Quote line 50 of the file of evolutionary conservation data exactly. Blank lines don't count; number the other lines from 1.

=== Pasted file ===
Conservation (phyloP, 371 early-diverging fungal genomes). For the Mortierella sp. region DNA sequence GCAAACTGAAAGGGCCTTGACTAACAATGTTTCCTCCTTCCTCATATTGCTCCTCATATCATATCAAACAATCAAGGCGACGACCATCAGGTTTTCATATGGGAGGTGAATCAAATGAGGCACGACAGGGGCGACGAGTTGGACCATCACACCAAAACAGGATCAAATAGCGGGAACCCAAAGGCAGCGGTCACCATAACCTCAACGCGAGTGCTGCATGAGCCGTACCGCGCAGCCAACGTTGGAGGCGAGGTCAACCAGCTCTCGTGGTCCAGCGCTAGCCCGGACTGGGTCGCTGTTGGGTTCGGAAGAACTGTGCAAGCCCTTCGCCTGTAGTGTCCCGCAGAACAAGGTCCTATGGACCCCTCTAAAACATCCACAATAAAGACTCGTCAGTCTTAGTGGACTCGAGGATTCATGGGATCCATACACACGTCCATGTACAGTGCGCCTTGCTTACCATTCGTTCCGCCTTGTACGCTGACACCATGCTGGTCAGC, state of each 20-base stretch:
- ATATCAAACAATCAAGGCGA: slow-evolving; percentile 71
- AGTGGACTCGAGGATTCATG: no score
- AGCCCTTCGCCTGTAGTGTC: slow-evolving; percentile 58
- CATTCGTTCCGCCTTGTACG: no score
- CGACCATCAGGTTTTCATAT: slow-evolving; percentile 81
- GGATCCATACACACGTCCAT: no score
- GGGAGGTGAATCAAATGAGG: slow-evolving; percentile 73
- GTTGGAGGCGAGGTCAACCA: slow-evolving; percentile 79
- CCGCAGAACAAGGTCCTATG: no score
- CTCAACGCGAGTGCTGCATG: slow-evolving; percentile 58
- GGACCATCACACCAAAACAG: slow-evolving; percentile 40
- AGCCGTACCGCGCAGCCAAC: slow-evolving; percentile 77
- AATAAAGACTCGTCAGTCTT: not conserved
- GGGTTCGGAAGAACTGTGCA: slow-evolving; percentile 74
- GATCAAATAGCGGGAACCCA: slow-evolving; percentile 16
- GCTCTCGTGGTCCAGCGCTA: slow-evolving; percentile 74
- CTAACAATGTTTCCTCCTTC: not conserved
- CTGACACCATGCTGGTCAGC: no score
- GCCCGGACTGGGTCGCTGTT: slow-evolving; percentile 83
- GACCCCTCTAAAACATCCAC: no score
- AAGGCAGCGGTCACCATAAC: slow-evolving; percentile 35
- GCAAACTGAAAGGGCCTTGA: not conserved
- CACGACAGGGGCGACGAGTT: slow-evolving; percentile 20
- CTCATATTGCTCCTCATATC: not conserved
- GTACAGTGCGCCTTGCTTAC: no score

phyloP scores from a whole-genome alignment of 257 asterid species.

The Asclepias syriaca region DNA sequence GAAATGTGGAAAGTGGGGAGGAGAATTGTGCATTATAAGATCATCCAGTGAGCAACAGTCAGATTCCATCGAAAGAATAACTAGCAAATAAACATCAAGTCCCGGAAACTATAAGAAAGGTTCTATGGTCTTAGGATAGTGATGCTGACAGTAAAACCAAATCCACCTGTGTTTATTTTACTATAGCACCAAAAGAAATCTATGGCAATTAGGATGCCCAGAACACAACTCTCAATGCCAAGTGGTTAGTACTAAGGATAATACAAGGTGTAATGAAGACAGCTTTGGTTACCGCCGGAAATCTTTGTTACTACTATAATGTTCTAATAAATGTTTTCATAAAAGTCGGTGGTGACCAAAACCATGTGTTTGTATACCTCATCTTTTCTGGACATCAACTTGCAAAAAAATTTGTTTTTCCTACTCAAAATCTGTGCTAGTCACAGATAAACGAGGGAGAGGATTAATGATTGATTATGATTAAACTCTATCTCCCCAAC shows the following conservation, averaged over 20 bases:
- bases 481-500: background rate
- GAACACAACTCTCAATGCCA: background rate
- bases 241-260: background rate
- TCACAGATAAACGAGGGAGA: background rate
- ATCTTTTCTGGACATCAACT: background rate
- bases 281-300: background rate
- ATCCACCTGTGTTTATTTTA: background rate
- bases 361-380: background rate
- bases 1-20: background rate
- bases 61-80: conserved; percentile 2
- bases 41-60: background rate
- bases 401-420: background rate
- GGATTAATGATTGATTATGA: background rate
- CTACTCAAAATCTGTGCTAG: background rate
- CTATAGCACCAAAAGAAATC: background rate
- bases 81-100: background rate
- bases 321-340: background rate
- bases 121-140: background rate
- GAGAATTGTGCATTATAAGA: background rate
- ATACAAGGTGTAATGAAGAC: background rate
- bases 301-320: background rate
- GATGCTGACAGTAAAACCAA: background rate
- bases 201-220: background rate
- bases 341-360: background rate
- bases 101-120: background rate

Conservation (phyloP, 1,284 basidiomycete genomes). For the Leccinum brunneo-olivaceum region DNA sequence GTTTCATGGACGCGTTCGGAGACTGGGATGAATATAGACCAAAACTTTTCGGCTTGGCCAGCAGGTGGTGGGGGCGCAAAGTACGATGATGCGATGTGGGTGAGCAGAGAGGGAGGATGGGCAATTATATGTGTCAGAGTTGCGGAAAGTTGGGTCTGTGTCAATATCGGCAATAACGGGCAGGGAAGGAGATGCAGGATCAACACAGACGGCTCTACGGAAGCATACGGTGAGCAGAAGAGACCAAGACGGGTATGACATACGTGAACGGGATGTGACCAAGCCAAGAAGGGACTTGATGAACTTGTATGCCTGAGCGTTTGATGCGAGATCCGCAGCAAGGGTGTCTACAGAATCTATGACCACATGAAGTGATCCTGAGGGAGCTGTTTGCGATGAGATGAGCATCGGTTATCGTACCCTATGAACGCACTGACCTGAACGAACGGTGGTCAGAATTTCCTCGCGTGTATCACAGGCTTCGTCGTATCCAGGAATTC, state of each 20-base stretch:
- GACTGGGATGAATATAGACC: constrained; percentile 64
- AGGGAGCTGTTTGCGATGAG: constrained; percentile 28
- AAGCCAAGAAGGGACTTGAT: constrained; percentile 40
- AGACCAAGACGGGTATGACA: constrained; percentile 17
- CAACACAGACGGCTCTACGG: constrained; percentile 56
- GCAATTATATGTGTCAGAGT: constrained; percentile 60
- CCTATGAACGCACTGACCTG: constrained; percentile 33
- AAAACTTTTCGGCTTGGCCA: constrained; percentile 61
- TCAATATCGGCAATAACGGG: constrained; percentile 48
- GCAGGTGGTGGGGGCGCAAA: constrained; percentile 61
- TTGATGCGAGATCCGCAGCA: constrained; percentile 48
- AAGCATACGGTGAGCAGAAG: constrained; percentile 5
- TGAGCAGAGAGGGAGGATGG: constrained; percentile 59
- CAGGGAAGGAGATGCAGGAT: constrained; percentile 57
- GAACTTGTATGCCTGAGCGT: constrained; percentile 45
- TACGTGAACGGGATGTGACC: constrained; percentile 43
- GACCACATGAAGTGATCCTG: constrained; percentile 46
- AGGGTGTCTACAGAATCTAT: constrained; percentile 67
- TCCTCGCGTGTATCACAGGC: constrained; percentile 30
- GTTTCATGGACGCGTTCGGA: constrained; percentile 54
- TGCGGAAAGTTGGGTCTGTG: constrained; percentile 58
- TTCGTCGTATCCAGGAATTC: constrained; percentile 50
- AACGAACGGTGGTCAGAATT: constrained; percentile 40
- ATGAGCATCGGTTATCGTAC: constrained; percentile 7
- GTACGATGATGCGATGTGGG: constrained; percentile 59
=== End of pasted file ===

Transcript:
- GATGCTGACAGTAAAACCAA: background rate